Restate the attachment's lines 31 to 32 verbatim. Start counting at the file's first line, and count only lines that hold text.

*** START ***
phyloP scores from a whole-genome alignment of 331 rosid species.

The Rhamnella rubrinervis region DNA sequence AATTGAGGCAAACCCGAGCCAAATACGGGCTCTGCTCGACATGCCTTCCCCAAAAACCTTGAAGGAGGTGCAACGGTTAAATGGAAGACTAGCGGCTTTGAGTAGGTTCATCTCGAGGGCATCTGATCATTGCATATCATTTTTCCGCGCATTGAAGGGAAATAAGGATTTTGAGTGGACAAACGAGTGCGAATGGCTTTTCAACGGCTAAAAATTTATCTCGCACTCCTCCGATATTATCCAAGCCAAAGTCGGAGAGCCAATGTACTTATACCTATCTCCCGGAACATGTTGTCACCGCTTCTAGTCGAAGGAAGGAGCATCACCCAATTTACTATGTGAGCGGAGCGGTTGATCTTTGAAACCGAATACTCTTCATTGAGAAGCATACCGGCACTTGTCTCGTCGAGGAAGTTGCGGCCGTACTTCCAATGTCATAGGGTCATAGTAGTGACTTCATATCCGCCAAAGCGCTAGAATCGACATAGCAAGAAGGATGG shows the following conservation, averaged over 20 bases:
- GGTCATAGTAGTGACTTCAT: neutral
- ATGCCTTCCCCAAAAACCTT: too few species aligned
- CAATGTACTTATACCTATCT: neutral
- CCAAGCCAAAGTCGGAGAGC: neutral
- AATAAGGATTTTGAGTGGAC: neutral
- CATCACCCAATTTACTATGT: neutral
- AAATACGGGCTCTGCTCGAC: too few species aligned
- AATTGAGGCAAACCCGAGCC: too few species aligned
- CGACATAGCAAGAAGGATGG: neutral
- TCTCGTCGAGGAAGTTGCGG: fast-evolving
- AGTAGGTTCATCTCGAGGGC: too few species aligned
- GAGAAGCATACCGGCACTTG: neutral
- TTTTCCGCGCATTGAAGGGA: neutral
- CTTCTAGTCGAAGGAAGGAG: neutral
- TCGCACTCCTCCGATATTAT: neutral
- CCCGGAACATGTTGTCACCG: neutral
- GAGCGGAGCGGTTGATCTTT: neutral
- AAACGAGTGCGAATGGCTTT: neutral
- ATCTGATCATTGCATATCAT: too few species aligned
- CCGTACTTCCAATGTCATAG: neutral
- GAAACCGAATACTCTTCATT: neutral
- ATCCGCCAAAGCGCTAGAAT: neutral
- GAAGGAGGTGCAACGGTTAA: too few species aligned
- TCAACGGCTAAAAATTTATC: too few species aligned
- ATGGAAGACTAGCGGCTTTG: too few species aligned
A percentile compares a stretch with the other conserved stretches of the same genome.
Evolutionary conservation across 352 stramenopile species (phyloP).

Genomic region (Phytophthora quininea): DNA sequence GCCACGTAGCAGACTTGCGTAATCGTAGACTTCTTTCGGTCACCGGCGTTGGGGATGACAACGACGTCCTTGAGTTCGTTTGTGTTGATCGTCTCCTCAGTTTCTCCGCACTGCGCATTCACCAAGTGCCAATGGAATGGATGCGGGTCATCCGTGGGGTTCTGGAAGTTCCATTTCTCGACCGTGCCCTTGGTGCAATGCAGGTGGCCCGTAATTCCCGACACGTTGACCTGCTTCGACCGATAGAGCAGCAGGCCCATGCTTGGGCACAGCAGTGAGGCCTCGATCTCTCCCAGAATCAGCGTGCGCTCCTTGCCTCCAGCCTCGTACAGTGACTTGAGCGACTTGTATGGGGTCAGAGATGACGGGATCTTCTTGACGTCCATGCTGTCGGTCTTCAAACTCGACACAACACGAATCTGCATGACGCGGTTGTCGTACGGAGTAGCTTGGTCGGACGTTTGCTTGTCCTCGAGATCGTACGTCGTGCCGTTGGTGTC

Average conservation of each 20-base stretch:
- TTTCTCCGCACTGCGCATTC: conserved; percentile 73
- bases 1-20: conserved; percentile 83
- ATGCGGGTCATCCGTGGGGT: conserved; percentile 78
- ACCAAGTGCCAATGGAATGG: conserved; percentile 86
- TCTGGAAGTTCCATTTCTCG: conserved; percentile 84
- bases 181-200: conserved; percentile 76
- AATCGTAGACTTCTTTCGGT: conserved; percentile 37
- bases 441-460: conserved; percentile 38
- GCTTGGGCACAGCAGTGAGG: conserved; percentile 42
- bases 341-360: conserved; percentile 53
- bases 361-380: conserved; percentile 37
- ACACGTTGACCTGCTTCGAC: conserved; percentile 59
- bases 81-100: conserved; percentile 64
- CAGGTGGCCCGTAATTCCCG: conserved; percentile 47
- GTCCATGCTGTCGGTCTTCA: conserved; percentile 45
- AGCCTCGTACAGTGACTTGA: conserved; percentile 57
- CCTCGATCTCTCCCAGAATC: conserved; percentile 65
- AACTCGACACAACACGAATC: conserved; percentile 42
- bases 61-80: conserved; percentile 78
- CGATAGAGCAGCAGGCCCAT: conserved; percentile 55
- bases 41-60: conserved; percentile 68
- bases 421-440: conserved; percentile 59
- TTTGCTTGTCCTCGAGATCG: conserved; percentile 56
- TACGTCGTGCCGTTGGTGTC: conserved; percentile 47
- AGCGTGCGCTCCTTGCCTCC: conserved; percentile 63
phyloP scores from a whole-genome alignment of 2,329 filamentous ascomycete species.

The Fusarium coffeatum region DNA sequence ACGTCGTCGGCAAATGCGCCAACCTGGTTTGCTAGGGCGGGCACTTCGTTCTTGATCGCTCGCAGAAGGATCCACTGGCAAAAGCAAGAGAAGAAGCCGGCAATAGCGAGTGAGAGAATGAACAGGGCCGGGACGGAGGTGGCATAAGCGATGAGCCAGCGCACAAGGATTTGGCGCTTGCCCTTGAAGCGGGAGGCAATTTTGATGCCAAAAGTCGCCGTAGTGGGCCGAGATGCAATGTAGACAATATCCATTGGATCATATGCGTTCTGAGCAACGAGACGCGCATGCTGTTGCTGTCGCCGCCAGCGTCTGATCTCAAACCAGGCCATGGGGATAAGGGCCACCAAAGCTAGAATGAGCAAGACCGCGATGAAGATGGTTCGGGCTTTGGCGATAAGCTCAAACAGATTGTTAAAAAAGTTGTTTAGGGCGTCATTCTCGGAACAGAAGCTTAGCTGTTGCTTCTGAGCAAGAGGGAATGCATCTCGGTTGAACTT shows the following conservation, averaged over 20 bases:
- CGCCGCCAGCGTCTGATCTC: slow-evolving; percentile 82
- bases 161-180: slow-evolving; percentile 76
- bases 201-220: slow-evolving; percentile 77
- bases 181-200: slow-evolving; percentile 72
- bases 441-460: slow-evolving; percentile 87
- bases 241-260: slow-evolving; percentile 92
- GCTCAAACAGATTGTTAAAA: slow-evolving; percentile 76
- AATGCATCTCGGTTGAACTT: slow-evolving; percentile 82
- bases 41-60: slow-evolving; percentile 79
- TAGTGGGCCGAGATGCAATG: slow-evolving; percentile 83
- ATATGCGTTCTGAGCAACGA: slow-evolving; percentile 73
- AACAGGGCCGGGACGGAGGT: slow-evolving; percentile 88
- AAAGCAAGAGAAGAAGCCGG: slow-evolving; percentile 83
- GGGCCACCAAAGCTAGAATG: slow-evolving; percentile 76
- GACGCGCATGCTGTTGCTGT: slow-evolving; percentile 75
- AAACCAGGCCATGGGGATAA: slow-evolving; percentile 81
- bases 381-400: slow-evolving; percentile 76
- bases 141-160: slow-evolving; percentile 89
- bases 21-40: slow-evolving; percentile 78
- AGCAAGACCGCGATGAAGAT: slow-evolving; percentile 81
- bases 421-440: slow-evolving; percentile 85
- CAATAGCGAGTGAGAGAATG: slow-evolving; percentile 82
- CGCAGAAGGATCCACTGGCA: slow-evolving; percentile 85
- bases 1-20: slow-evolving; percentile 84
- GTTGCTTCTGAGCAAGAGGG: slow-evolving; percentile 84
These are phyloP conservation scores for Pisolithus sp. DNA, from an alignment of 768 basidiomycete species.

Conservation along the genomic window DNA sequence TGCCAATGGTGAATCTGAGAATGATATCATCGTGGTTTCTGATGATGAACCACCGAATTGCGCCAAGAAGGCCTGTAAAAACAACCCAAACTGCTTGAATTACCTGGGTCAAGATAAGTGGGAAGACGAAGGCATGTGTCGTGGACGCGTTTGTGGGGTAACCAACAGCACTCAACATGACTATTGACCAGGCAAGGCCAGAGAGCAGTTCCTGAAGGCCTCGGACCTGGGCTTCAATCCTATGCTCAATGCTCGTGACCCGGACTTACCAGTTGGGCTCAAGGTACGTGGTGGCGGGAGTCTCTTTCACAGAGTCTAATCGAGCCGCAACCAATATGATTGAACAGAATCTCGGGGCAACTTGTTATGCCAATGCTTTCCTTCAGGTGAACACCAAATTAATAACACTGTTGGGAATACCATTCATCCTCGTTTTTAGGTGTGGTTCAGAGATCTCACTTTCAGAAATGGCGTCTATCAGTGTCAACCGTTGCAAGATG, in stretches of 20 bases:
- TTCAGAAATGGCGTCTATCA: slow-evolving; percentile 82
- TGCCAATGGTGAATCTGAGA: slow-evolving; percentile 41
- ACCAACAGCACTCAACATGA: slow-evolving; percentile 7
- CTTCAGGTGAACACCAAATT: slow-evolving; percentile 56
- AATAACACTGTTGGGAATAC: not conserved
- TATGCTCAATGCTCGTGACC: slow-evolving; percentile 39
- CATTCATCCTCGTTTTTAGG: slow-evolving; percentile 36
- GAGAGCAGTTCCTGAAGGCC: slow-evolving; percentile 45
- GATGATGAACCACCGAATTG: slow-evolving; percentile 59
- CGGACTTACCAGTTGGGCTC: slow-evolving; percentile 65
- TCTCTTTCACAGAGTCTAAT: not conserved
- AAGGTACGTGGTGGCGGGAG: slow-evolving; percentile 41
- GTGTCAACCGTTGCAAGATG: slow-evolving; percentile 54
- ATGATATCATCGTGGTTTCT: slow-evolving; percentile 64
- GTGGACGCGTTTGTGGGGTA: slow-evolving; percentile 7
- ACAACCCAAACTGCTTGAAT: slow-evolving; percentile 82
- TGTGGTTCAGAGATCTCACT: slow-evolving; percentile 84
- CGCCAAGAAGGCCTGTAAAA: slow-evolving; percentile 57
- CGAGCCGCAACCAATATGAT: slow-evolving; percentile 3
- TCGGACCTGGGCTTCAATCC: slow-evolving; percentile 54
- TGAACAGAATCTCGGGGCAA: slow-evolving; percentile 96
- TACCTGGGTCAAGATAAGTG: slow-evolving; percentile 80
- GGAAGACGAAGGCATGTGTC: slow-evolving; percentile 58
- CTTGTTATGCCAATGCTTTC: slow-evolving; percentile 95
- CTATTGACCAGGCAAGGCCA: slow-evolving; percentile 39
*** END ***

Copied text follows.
Average conservation of each 20-base stretch:
- TTTCTCCGCACTGCGCATTC: conserved; percentile 73